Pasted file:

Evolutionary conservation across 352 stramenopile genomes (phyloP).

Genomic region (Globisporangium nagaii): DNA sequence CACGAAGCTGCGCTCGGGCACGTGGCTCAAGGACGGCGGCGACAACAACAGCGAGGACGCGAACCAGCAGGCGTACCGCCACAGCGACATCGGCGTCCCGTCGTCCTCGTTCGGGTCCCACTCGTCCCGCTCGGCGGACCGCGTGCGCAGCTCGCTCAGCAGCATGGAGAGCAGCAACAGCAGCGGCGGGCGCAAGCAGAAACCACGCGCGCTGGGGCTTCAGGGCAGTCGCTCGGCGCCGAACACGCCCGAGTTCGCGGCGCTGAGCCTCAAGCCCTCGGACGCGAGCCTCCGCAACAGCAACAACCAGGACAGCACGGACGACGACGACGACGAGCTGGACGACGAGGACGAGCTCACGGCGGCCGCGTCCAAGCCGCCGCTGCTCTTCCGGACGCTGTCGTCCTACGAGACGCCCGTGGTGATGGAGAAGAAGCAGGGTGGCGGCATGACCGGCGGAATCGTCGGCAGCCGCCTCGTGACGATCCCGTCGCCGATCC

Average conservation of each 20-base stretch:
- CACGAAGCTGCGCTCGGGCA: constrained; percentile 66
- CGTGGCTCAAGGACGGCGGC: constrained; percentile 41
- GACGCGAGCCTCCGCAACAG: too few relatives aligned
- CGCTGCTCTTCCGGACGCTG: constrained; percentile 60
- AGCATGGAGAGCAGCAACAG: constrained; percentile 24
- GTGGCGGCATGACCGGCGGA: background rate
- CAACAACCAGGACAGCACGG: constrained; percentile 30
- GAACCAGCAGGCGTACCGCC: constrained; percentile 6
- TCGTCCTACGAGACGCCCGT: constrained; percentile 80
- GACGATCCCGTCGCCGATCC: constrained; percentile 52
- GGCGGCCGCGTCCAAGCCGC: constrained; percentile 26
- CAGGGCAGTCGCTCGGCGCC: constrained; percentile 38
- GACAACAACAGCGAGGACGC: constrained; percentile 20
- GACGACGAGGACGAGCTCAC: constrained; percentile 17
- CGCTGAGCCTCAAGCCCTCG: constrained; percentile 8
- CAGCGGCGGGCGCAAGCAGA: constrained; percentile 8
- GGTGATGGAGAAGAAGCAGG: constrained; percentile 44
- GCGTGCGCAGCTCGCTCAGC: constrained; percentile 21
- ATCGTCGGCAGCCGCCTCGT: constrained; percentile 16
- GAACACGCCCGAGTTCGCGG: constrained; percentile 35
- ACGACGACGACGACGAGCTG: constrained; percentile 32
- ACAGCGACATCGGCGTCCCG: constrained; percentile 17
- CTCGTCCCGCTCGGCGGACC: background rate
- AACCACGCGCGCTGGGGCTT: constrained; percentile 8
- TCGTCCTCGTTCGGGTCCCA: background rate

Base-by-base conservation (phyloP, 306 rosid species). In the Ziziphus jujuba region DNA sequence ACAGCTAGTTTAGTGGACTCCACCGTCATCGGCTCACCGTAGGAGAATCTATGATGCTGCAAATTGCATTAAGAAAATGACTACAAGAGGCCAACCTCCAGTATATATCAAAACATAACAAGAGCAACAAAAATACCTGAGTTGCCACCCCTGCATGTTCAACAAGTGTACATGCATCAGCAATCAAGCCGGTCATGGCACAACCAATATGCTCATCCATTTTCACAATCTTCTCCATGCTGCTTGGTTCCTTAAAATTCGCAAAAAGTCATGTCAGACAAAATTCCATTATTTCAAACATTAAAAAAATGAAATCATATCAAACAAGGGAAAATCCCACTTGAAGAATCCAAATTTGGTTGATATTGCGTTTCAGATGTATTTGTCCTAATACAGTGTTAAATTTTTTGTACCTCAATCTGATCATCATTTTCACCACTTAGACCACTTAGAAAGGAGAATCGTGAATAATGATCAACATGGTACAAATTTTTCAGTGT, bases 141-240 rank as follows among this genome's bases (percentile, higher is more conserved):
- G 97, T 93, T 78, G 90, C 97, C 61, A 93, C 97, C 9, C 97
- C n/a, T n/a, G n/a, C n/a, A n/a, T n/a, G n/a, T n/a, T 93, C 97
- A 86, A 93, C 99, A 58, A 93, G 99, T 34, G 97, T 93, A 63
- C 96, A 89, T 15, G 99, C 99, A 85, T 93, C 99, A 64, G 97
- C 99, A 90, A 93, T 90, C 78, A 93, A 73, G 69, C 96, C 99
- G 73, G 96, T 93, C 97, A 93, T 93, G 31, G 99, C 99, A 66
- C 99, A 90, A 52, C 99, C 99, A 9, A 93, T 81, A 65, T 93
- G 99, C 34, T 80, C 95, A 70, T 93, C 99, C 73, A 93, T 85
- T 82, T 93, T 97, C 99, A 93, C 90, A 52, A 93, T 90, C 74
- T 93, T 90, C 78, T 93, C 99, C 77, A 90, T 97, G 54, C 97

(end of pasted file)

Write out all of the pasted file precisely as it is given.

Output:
Evolutionary conservation across 352 stramenopile genomes (phyloP).

Genomic region (Globisporangium nagaii): DNA sequence CACGAAGCTGCGCTCGGGCACGTGGCTCAAGGACGGCGGCGACAACAACAGCGAGGACGCGAACCAGCAGGCGTACCGCCACAGCGACATCGGCGTCCCGTCGTCCTCGTTCGGGTCCCACTCGTCCCGCTCGGCGGACCGCGTGCGCAGCTCGCTCAGCAGCATGGAGAGCAGCAACAGCAGCGGCGGGCGCAAGCAGAAACCACGCGCGCTGGGGCTTCAGGGCAGTCGCTCGGCGCCGAACACGCCCGAGTTCGCGGCGCTGAGCCTCAAGCCCTCGGACGCGAGCCTCCGCAACAGCAACAACCAGGACAGCACGGACGACGACGACGACGAGCTGGACGACGAGGACGAGCTCACGGCGGCCGCGTCCAAGCCGCCGCTGCTCTTCCGGACGCTGTCGTCCTACGAGACGCCCGTGGTGATGGAGAAGAAGCAGGGTGGCGGCATGACCGGCGGAATCGTCGGCAGCCGCCTCGTGACGATCCCGTCGCCGATCC

Average conservation of each 20-base stretch:
- CACGAAGCTGCGCTCGGGCA: constrained; percentile 66
- CGTGGCTCAAGGACGGCGGC: constrained; percentile 41
- GACGCGAGCCTCCGCAACAG: too few relatives aligned
- CGCTGCTCTTCCGGACGCTG: constrained; percentile 60
- AGCATGGAGAGCAGCAACAG: constrained; percentile 24
- GTGGCGGCATGACCGGCGGA: background rate
- CAACAACCAGGACAGCACGG: constrained; percentile 30
- GAACCAGCAGGCGTACCGCC: constrained; percentile 6
- TCGTCCTACGAGACGCCCGT: constrained; percentile 80
- GACGATCCCGTCGCCGATCC: constrained; percentile 52
- GGCGGCCGCGTCCAAGCCGC: constrained; percentile 26
- CAGGGCAGTCGCTCGGCGCC: constrained; percentile 38
- GACAACAACAGCGAGGACGC: constrained; percentile 20
- GACGACGAGGACGAGCTCAC: constrained; percentile 17
- CGCTGAGCCTCAAGCCCTCG: constrained; percentile 8
- CAGCGGCGGGCGCAAGCAGA: constrained; percentile 8
- GGTGATGGAGAAGAAGCAGG: constrained; percentile 44
- GCGTGCGCAGCTCGCTCAGC: constrained; percentile 21
- ATCGTCGGCAGCCGCCTCGT: constrained; percentile 16
- GAACACGCCCGAGTTCGCGG: constrained; percentile 35
- ACGACGACGACGACGAGCTG: constrained; percentile 32
- ACAGCGACATCGGCGTCCCG: constrained; percentile 17
- CTCGTCCCGCTCGGCGGACC: background rate
- AACCACGCGCGCTGGGGCTT: constrained; percentile 8
- TCGTCCTCGTTCGGGTCCCA: background rate

Base-by-base conservation (phyloP, 306 rosid species). In the Ziziphus jujuba region DNA sequence ACAGCTAGTTTAGTGGACTCCACCGTCATCGGCTCACCGTAGGAGAATCTATGATGCTGCAAATTGCATTAAGAAAATGACTACAAGAGGCCAACCTCCAGTATATATCAAAACATAACAAGAGCAACAAAAATACCTGAGTTGCCACCCCTGCATGTTCAACAAGTGTACATGCATCAGCAATCAAGCCGGTCATGGCACAACCAATATGCTCATCCATTTTCACAATCTTCTCCATGCTGCTTGGTTCCTTAAAATTCGCAAAAAGTCATGTCAGACAAAATTCCATTATTTCAAACATTAAAAAAATGAAATCATATCAAACAAGGGAAAATCCCACTTGAAGAATCCAAATTTGGTTGATATTGCGTTTCAGATGTATTTGTCCTAATACAGTGTTAAATTTTTTGTACCTCAATCTGATCATCATTTTCACCACTTAGACCACTTAGAAAGGAGAATCGTGAATAATGATCAACATGGTACAAATTTTTCAGTGT, bases 141-240 rank as follows among this genome's bases (percentile, higher is more conserved):
- G 97, T 93, T 78, G 90, C 97, C 61, A 93, C 97, C 9, C 97
- C n/a, T n/a, G n/a, C n/a, A n/a, T n/a, G n/a, T n/a, T 93, C 97
- A 86, A 93, C 99, A 58, A 93, G 99, T 34, G 97, T 93, A 63
- C 96, A 89, T 15, G 99, C 99, A 85, T 93, C 99, A 64, G 97
- C 99, A 90, A 93, T 90, C 78, A 93, A 73, G 69, C 96, C 99
- G 73, G 96, T 93, C 97, A 93, T 93, G 31, G 99, C 99, A 66
- C 99, A 90, A 52, C 99, C 99, A 9, A 93, T 81, A 65, T 93
- G 99, C 34, T 80, C 95, A 70, T 93, C 99, C 73, A 93, T 85
- T 82, T 93, T 97, C 99, A 93, C 90, A 52, A 93, T 90, C 74
- T 93, T 90, C 78, T 93, C 99, C 77, A 90, T 97, G 54, C 97